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Structure of cardiac muscle excitation contraction coupling properties of cardiac muscle
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Structure of cardiac muscle excitation contraction coupling properties of cardiac muscle

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  • 1. RK Goit, Lecturer Department of Physiology Structure of Cardiac Muscle Excitation-Contraction Coupling Properties of Cardiac Muscle
  • 2. • heart is composed of 3 major types of cardiac muscle: atrial muscle, ventricular muscle, & specialized excitatory & conductive muscle fibers • atrial & ventricular types of muscle contract in much the same way as skeletal muscle, except that the duration of contraction is much longer • excitatory & conductive fibers contract only feebly • cardiac muscle fibers are made up of many individual cells connected in series & in parallel with one another
  • 3. • cardiac muscle fibers arranged in a latticework, with the fibers dividing, recombining, & then spreading again • cardiac muscle is striated in same manner as in skeletal muscle • cardiac muscle has myofibrils that contain actin & myosin filaments almost identical to those found in skeletal muscle – these filaments lie side by side & slide along one another during contraction in the same manner as occurs in skeletal muscle
  • 4. Cardiac Muscle as a Syncytium • cardiac cells are so interconnected that when one of these cells becomes excited, the action potential spreads to all of them, from cell to cell throughout the latticework interconnections • heart actually is composed of two syncytiums: the atrial syncytium, which constitutes the walls of the two atria, & the ventricular syncytium, which constitutes the walls of the two ventricles • division of the muscle of the heart into two functional syncytiums allows the atria to contract a short time ahead of ventricular contraction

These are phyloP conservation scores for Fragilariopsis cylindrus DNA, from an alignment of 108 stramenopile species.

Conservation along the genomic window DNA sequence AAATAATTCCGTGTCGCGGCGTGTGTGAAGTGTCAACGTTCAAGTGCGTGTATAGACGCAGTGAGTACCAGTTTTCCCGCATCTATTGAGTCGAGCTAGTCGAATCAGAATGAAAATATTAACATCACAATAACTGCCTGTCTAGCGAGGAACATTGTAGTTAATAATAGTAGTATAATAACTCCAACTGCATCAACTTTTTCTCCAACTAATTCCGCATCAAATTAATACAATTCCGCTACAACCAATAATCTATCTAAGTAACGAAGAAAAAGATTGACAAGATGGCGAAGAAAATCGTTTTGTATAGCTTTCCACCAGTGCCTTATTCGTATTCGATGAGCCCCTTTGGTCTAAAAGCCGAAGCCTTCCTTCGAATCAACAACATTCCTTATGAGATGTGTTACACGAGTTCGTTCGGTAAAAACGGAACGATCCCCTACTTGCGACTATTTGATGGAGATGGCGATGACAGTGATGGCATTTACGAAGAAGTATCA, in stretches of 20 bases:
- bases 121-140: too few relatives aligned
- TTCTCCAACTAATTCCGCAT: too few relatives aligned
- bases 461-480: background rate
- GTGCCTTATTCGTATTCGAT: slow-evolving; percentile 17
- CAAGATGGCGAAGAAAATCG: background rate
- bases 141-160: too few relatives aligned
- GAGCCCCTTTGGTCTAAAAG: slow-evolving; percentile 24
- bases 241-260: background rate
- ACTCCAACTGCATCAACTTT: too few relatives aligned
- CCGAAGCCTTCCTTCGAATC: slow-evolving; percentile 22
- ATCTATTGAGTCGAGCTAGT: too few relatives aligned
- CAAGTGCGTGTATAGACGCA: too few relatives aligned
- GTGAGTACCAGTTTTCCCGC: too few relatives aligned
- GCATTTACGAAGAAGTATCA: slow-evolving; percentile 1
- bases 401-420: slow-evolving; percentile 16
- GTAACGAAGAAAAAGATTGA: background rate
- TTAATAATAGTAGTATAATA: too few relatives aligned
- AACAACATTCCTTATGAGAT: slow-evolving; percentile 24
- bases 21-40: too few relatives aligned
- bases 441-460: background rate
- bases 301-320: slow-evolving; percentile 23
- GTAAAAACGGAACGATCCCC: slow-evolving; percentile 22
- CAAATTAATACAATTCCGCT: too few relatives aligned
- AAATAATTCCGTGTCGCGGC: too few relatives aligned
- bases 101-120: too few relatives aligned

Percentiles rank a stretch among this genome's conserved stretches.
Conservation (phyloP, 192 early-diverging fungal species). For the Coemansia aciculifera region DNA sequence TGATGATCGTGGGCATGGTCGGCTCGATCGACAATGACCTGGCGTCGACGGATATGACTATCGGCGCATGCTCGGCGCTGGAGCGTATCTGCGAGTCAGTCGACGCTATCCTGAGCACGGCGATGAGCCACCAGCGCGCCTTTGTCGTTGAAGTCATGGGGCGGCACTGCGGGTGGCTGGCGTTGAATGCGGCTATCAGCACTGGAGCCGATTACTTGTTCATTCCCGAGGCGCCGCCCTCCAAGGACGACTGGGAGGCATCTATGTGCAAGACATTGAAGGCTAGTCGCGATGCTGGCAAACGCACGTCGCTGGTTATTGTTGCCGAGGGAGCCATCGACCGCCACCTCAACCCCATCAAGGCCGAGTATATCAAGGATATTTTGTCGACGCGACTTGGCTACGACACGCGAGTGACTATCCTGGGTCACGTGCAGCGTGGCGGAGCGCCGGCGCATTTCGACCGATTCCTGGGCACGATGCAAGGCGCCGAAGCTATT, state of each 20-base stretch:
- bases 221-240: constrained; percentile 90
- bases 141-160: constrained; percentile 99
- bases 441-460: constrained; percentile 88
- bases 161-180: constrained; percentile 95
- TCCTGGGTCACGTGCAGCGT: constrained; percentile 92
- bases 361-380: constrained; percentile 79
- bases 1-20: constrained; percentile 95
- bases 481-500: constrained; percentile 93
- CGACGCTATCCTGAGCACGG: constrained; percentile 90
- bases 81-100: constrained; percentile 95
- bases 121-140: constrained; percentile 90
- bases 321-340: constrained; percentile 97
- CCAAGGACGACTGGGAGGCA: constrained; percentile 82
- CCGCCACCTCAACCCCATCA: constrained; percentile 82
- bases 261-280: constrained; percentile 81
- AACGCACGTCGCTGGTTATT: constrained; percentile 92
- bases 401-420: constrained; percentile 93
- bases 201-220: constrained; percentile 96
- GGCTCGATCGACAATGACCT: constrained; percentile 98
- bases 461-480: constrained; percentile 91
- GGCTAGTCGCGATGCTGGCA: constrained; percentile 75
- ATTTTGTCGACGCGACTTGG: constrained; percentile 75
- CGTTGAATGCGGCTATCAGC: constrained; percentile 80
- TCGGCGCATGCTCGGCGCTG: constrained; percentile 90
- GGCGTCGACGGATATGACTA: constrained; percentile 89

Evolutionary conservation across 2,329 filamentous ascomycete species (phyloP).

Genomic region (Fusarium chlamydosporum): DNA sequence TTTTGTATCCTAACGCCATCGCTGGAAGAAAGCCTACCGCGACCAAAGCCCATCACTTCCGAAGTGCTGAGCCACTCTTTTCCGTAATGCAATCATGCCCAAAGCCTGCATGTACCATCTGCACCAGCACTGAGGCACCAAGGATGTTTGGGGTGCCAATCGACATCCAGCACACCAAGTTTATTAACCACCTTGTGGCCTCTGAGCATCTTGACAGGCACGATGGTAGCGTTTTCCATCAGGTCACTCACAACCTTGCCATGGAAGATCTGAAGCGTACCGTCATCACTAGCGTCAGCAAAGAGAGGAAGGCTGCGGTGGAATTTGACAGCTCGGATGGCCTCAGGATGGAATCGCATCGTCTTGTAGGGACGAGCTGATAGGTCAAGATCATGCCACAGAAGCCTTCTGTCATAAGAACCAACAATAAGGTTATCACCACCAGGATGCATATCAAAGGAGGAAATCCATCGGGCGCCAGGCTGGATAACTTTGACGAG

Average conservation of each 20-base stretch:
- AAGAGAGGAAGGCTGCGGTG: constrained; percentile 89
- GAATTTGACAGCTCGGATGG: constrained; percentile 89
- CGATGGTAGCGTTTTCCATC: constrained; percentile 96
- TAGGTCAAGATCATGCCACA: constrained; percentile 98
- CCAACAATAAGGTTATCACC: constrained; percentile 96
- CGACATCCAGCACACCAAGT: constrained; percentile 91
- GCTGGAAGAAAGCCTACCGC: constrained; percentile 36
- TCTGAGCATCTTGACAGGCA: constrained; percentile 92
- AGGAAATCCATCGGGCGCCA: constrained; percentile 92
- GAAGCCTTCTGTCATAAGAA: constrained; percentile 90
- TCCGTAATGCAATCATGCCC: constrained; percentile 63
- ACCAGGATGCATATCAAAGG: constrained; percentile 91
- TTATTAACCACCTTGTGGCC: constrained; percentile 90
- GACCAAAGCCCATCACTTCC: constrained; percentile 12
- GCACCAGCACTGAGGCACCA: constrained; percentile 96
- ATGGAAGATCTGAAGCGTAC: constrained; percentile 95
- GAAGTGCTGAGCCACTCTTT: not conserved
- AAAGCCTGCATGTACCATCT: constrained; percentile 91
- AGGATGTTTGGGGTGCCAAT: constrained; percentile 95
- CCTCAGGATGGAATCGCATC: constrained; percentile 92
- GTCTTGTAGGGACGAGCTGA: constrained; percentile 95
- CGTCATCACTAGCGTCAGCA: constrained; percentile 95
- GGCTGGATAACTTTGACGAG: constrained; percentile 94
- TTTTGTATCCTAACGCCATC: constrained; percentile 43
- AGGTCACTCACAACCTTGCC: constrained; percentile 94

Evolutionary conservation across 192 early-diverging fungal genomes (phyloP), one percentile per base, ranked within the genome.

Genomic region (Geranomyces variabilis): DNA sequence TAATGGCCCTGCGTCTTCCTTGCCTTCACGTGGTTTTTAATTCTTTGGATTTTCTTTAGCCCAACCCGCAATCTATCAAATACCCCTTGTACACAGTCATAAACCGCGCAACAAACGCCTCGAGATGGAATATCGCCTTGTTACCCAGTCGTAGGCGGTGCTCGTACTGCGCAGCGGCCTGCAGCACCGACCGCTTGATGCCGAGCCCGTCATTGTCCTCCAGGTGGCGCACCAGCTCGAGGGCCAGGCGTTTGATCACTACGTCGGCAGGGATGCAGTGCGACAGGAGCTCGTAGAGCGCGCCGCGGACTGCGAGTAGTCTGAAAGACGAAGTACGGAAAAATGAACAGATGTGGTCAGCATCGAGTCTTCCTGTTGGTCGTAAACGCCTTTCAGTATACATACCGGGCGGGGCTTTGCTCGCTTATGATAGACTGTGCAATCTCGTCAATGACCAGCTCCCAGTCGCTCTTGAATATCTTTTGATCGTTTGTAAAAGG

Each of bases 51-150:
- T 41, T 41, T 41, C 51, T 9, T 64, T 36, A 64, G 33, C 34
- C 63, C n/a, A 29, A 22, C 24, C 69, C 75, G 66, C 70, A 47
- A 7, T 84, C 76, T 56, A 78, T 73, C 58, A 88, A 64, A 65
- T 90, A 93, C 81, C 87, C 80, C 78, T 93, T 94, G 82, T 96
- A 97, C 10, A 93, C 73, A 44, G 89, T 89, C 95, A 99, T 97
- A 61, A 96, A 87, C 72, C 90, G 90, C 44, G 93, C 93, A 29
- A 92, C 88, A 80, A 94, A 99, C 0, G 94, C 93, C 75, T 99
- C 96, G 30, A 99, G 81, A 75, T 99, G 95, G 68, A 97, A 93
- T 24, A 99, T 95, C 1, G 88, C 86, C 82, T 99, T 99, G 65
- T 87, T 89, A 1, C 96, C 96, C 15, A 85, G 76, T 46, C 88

• 5. properties of heart can be divided into 2 groups: Beating heart Quiescent heart • Automaticity • Rhythmicity • Contractibility • Excitability • Conductivity • Distensibility • Functional syncitium • Long refractory period • Extrasystole & compensatory pause • All or none law • The staircase phenomenon • Length-tension relationship • Summation of subminimal stimuli
  • 6. Properties of cardiac muscle • Automaticity – capability of contract even in the absence of neural control • Rhythmicity – heart beats are extremely regular • Contractibility – cardiac muscle contracts in response to a stimulus • Excitability – ability of the cardiac muscle to respond to different stimuli
  • 7. • Conductivity – impulses produced in the SA node is conducted by the specialized conducting pathway • Distensibility – occurs due to compliance of the cardiac muscle • Functional syncytium – due to the presence of numerous gap junctions
  • 8. • Long refractory period
  • 9. • Extrasystole & compensatory pause – when the ventricle is stimulated in the relaxation period (relative refractory period), the cardiac muscle may contract – It may occurs because a papillary muscle may fire an impulse before normal impulse reaches the ventricles
  • 10. • All or none law – if the heart is stimulated with subthreshold stimuli no response is seen – a threshold stimulus is the weakest stimulus that evokes a response – amplitude of contraction in response to the suprathreshold stimuli remains the same as that with the threshold stimuli
  • 11. • Staircase phenomenon – if a quiescent ventricle is stimulated repeatedly such that the interval between consecutive stimuli is less than 10 s, the first 3-4 contractions are progressively more forceful
  • 12. • Length-tension relationship (Frank-Starling law) – the force of contraction of cardiac muscle is directly proportional to the initial length of the muscle fibers • Summation of subminimal stimuli – when subminimal stimuli are applied repeatedly, the stimuli summate & produce a response
  • 13. • Frequency force relationship – changes in cardiac rate & rhythm also affect myocardial contractility
  • 14. • Load velocity relationship
  • 15. References • Ganong Review of Medical Physiology, 23/E • Textbook of Medical Physiology, 12/E Guyton & Hall • Understanding Medical Physiology, 4/E Bijlani & Manjunatha
  • 16. Thank You

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